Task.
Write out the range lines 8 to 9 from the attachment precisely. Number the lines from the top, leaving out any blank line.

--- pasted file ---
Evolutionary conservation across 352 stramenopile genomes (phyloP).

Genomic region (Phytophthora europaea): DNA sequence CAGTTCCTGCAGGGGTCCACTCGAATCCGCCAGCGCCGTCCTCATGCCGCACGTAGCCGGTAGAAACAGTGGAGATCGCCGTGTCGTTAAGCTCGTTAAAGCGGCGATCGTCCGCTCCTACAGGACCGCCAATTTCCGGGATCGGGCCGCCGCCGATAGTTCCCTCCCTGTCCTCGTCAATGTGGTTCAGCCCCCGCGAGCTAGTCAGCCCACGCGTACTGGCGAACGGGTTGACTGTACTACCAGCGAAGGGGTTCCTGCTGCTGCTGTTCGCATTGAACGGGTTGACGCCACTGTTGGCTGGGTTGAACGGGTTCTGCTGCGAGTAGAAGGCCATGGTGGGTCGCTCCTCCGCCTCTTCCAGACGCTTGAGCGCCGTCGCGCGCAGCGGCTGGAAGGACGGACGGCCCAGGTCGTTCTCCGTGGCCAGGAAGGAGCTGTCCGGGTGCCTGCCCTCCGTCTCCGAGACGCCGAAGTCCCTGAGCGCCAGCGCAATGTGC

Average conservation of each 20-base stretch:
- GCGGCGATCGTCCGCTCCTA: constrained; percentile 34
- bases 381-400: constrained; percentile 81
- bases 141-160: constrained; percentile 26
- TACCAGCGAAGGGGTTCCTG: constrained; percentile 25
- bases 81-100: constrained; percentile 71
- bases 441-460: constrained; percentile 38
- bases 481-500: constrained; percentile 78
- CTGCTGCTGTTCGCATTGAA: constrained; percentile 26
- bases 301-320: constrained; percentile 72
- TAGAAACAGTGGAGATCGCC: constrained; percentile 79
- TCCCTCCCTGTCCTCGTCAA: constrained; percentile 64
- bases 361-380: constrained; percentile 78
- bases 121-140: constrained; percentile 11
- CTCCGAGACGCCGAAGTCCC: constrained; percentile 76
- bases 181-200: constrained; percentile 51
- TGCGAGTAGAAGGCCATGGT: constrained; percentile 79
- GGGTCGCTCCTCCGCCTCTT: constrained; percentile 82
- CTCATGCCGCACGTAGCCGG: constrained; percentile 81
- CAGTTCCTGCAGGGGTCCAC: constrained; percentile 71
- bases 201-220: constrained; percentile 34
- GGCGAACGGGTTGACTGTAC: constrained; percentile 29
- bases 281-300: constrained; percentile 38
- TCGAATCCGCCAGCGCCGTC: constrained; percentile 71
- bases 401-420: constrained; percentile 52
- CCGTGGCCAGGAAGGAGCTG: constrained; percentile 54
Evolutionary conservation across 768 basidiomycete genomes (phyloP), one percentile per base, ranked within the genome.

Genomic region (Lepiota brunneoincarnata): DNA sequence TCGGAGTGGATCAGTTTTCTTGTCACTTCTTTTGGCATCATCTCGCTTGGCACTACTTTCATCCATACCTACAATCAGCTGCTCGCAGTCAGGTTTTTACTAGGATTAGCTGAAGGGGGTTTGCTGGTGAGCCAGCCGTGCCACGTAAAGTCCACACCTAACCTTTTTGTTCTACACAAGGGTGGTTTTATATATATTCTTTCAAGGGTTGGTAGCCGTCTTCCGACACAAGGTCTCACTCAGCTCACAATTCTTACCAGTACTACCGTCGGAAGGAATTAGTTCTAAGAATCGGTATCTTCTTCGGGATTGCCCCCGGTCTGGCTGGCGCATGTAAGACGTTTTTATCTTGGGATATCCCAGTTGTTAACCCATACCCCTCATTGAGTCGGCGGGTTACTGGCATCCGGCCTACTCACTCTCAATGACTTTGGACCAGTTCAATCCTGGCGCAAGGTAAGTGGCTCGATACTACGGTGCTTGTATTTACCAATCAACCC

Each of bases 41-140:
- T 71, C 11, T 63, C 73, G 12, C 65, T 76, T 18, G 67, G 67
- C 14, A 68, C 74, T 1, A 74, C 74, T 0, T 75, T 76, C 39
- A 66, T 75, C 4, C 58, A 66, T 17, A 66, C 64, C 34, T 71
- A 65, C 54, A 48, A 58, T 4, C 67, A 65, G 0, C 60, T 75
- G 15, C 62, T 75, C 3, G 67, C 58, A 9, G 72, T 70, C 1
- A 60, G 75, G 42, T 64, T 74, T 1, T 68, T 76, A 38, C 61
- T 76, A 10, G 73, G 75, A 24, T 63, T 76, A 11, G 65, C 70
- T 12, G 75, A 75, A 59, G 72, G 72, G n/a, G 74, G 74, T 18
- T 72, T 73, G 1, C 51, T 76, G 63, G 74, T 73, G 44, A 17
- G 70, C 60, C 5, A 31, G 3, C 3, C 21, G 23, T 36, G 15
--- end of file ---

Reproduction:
- bases 81-100: constrained; percentile 71
- bases 441-460: constrained; percentile 38